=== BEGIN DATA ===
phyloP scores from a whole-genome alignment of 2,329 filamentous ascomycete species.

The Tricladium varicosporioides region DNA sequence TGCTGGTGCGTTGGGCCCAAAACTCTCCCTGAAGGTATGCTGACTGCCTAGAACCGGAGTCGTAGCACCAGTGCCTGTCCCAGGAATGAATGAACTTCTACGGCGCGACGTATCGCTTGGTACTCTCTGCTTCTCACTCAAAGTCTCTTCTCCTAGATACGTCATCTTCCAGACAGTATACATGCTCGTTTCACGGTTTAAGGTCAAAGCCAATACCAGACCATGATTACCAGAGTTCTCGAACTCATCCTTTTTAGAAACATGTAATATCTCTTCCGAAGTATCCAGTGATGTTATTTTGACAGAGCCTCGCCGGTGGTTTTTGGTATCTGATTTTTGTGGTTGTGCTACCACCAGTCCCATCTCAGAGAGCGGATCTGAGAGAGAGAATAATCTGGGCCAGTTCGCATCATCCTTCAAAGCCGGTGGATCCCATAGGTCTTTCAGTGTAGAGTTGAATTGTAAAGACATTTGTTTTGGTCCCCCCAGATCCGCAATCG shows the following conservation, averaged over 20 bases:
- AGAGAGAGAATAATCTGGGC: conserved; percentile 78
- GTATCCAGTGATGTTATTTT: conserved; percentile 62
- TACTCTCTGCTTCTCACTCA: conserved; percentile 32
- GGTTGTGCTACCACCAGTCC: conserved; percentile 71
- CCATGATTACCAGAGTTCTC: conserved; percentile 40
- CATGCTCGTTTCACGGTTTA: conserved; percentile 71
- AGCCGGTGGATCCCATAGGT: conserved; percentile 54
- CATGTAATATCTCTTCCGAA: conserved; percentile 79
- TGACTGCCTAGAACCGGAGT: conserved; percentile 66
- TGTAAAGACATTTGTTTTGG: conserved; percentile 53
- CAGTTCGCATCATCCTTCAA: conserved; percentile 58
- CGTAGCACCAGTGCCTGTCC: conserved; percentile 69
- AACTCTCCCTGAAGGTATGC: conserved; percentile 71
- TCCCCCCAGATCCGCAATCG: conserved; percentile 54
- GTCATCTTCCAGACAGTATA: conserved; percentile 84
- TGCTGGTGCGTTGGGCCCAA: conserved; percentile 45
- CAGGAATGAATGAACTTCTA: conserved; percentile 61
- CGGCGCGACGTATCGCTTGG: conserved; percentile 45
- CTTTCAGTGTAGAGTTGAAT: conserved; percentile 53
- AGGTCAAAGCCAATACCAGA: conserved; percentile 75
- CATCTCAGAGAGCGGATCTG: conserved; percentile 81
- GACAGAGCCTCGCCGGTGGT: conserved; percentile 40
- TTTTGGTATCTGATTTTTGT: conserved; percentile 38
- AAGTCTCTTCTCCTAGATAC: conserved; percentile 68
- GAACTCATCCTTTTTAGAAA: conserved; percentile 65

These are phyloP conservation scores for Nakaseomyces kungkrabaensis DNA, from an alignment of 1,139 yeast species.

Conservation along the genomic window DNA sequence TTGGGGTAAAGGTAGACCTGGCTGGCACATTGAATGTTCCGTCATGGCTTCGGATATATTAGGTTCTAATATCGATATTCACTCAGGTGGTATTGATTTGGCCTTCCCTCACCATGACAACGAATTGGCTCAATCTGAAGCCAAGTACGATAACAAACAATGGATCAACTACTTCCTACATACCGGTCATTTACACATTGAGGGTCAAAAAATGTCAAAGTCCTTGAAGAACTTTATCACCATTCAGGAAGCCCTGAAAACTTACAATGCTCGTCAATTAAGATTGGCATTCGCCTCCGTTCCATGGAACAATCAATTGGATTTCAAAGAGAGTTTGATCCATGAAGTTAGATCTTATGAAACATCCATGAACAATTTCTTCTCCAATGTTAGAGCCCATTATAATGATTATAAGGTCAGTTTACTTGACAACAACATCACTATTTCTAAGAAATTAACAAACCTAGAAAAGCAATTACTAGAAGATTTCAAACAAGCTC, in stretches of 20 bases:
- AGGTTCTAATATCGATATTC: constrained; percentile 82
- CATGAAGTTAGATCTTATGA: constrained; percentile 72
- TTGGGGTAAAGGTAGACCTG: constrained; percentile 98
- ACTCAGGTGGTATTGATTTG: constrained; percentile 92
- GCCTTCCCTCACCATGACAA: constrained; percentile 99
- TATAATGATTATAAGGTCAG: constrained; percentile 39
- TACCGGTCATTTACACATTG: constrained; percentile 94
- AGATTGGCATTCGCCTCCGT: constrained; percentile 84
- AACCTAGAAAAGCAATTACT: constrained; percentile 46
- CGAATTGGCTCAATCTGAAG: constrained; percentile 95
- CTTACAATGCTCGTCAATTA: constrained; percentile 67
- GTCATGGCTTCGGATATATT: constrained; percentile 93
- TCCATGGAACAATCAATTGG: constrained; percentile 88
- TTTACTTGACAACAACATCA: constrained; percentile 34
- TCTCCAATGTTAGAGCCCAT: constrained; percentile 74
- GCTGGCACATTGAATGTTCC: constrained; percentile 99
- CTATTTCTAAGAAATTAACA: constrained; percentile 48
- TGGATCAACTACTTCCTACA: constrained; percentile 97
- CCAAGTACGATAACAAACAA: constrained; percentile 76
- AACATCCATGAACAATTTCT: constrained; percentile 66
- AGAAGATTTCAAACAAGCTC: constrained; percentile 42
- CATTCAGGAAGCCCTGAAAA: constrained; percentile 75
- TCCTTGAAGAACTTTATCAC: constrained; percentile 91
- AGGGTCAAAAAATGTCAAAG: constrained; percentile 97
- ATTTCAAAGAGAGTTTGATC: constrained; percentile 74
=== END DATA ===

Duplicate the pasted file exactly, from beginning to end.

phyloP scores from a whole-genome alignment of 2,329 filamentous ascomycete species.

The Tricladium varicosporioides region DNA sequence TGCTGGTGCGTTGGGCCCAAAACTCTCCCTGAAGGTATGCTGACTGCCTAGAACCGGAGTCGTAGCACCAGTGCCTGTCCCAGGAATGAATGAACTTCTACGGCGCGACGTATCGCTTGGTACTCTCTGCTTCTCACTCAAAGTCTCTTCTCCTAGATACGTCATCTTCCAGACAGTATACATGCTCGTTTCACGGTTTAAGGTCAAAGCCAATACCAGACCATGATTACCAGAGTTCTCGAACTCATCCTTTTTAGAAACATGTAATATCTCTTCCGAAGTATCCAGTGATGTTATTTTGACAGAGCCTCGCCGGTGGTTTTTGGTATCTGATTTTTGTGGTTGTGCTACCACCAGTCCCATCTCAGAGAGCGGATCTGAGAGAGAGAATAATCTGGGCCAGTTCGCATCATCCTTCAAAGCCGGTGGATCCCATAGGTCTTTCAGTGTAGAGTTGAATTGTAAAGACATTTGTTTTGGTCCCCCCAGATCCGCAATCG shows the following conservation, averaged over 20 bases:
- AGAGAGAGAATAATCTGGGC: conserved; percentile 78
- GTATCCAGTGATGTTATTTT: conserved; percentile 62
- TACTCTCTGCTTCTCACTCA: conserved; percentile 32
- GGTTGTGCTACCACCAGTCC: conserved; percentile 71
- CCATGATTACCAGAGTTCTC: conserved; percentile 40
- CATGCTCGTTTCACGGTTTA: conserved; percentile 71
- AGCCGGTGGATCCCATAGGT: conserved; percentile 54
- CATGTAATATCTCTTCCGAA: conserved; percentile 79
- TGACTGCCTAGAACCGGAGT: conserved; percentile 66
- TGTAAAGACATTTGTTTTGG: conserved; percentile 53
- CAGTTCGCATCATCCTTCAA: conserved; percentile 58
- CGTAGCACCAGTGCCTGTCC: conserved; percentile 69
- AACTCTCCCTGAAGGTATGC: conserved; percentile 71
- TCCCCCCAGATCCGCAATCG: conserved; percentile 54
- GTCATCTTCCAGACAGTATA: conserved; percentile 84
- TGCTGGTGCGTTGGGCCCAA: conserved; percentile 45
- CAGGAATGAATGAACTTCTA: conserved; percentile 61
- CGGCGCGACGTATCGCTTGG: conserved; percentile 45
- CTTTCAGTGTAGAGTTGAAT: conserved; percentile 53
- AGGTCAAAGCCAATACCAGA: conserved; percentile 75
- CATCTCAGAGAGCGGATCTG: conserved; percentile 81
- GACAGAGCCTCGCCGGTGGT: conserved; percentile 40
- TTTTGGTATCTGATTTTTGT: conserved; percentile 38
- AAGTCTCTTCTCCTAGATAC: conserved; percentile 68
- GAACTCATCCTTTTTAGAAA: conserved; percentile 65

These are phyloP conservation scores for Nakaseomyces kungkrabaensis DNA, from an alignment of 1,139 yeast species.

Conservation along the genomic window DNA sequence TTGGGGTAAAGGTAGACCTGGCTGGCACATTGAATGTTCCGTCATGGCTTCGGATATATTAGGTTCTAATATCGATATTCACTCAGGTGGTATTGATTTGGCCTTCCCTCACCATGACAACGAATTGGCTCAATCTGAAGCCAAGTACGATAACAAACAATGGATCAACTACTTCCTACATACCGGTCATTTACACATTGAGGGTCAAAAAATGTCAAAGTCCTTGAAGAACTTTATCACCATTCAGGAAGCCCTGAAAACTTACAATGCTCGTCAATTAAGATTGGCATTCGCCTCCGTTCCATGGAACAATCAATTGGATTTCAAAGAGAGTTTGATCCATGAAGTTAGATCTTATGAAACATCCATGAACAATTTCTTCTCCAATGTTAGAGCCCATTATAATGATTATAAGGTCAGTTTACTTGACAACAACATCACTATTTCTAAGAAATTAACAAACCTAGAAAAGCAATTACTAGAAGATTTCAAACAAGCTC, in stretches of 20 bases:
- AGGTTCTAATATCGATATTC: constrained; percentile 82
- CATGAAGTTAGATCTTATGA: constrained; percentile 72
- TTGGGGTAAAGGTAGACCTG: constrained; percentile 98
- ACTCAGGTGGTATTGATTTG: constrained; percentile 92
- GCCTTCCCTCACCATGACAA: constrained; percentile 99
- TATAATGATTATAAGGTCAG: constrained; percentile 39
- TACCGGTCATTTACACATTG: constrained; percentile 94
- AGATTGGCATTCGCCTCCGT: constrained; percentile 84
- AACCTAGAAAAGCAATTACT: constrained; percentile 46
- CGAATTGGCTCAATCTGAAG: constrained; percentile 95
- CTTACAATGCTCGTCAATTA: constrained; percentile 67
- GTCATGGCTTCGGATATATT: constrained; percentile 93
- TCCATGGAACAATCAATTGG: constrained; percentile 88
- TTTACTTGACAACAACATCA: constrained; percentile 34
- TCTCCAATGTTAGAGCCCAT: constrained; percentile 74
- GCTGGCACATTGAATGTTCC: constrained; percentile 99
- CTATTTCTAAGAAATTAACA: constrained; percentile 48
- TGGATCAACTACTTCCTACA: constrained; percentile 97
- CCAAGTACGATAACAAACAA: constrained; percentile 76
- AACATCCATGAACAATTTCT: constrained; percentile 66
- AGAAGATTTCAAACAAGCTC: constrained; percentile 42
- CATTCAGGAAGCCCTGAAAA: constrained; percentile 75
- TCCTTGAAGAACTTTATCAC: constrained; percentile 91
- AGGGTCAAAAAATGTCAAAG: constrained; percentile 97
- ATTTCAAAGAGAGTTTGATC: constrained; percentile 74